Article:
Mental Health Matters
Forensic Edition
September 2013
Published by: Lepage Associates
Psychological & Psychiatric Svs.
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The DSM Has Been Revised - 

What Should You Know About?
dsm5 graphic

The American Psychiatric Association (APA) is in a perpetual quest to upgrade and renew the Diagnostic and Statistical Manual (DSM). As a result, even before each edition is published, plans are already in place to revise it. The fifth edition was recently released in May, 2013 and a few significant modifications were included. Here are some of the more salient ones:

  • The way in which diagnoses are presented has been revised. In the past, evaluations would include what's called a multiaxial diagnosis, in this format:


Axis I: Clinical Disorders

Axis II: Personality Disorders                      

Axis III: Medical Conditions                         

Axis IV: Psychosocial Stressors  

Axis V: GAF (Global Assessment of Functioning)

               scale of 0 to 100          


In DSM-5, the distinction between clinical and personality disorders and medical conditions has been done away with, and the first three axes presented above are grouped together, as are environmental and contextual factors (i.e., psychosocial stressors). The GAF has been discarded entirely. The industry has not yet reached a consensus on how to present diagnoses now that the old structure has been removed; you may see some clinicians still presenting diagnoses in the same format, just without Axis V. Others may take a more qualitative approach, listing diagnosis and then clarifying with medical and psychosocial factors. Until a consensus is come to, there will likely be variation in the ways evaluators choose to present diagnoses.

  • Previously there was a discrepancy between Asperger's Disorder and Autism Disorder (the main differences being severity and a language delay in Autism). In the DSM-V, however, Asperger's Syndrome has been removed and subsumed under Autism Spectrum Disorder (ASD). Empirical evidence found that it did not make sense to differentiate between these two disorders, and rather proposed to think of people along an Autistic continuum. As such, the distinction has been removed and people are placed somewhere along the spectrum, depending on severity of the symptom picture.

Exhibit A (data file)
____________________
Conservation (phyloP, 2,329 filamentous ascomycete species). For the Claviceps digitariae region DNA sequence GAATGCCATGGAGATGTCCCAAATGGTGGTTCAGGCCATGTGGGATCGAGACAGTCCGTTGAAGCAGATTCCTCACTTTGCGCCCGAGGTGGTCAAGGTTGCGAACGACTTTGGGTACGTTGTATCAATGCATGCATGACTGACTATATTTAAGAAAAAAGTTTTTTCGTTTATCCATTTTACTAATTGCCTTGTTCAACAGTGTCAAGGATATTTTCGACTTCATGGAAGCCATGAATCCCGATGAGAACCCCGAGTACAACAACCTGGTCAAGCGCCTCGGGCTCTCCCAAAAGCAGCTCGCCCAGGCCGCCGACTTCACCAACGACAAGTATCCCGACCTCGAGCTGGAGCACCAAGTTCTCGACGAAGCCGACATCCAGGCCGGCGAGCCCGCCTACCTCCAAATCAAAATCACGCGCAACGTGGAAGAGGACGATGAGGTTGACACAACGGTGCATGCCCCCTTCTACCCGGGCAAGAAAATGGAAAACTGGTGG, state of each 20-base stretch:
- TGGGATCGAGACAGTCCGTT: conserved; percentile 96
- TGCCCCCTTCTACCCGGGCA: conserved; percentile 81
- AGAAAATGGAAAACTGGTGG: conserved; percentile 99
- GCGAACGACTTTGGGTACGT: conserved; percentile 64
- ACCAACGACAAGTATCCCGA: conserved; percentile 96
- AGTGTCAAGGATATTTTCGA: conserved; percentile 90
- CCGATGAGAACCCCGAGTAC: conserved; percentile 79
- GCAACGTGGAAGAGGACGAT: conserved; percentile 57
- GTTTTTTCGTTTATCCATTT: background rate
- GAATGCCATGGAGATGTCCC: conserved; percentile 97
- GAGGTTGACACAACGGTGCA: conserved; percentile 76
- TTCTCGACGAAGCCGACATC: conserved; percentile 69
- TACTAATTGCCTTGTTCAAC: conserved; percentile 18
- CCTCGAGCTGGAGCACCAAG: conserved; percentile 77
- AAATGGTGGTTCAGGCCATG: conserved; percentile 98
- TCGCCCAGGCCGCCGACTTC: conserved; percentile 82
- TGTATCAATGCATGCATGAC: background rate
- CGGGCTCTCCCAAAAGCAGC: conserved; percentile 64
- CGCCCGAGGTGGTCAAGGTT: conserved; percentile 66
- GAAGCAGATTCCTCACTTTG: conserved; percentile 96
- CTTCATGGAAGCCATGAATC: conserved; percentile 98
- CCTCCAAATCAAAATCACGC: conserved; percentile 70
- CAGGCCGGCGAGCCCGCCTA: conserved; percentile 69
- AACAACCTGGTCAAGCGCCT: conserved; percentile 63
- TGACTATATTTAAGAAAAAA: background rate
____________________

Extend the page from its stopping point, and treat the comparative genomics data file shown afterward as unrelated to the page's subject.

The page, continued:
• The subtypes of Schizophrenia (paranoid, catatonic, etc.) have been discarded and are now subsumed under, simply, Schizophrenia.
  • Posttraumatic Stress Disorder (PTSD) now includes an entirely distinct set of criteria for children ages six and younger.
  • The DSM-5 now has gender-specific sexual dysfunction disorders.
  • There were significant modifications made to the classifications for substance abuse. The distinction between abuse and dependence has been removed. Tobacco use disorder and Gambling disorder have been added. Further, Caffeine and Cannibis withdrawal criteria were added.
  • There is now a hybrid continuous/categorical model for describing and diagnosing personality disorders (previously placed on Axis II).
  • Mental retardation has been rebranded as "intellectual disability."

This is an overview of the more relevant and important changes to the DSM with the new release and not a complete list; there are dozens of others, many relatively minor. As our understanding of the human psyche continues to evolve, so too does this document.


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Jay Patel
Jay Patel, MD

Dr. Jay Patel completed both Child/Adolescent and Adult Psychiatry training at East Carolina University. His specialty training allows him to treat the full range of mental health concerns in children, adolescents and adults.

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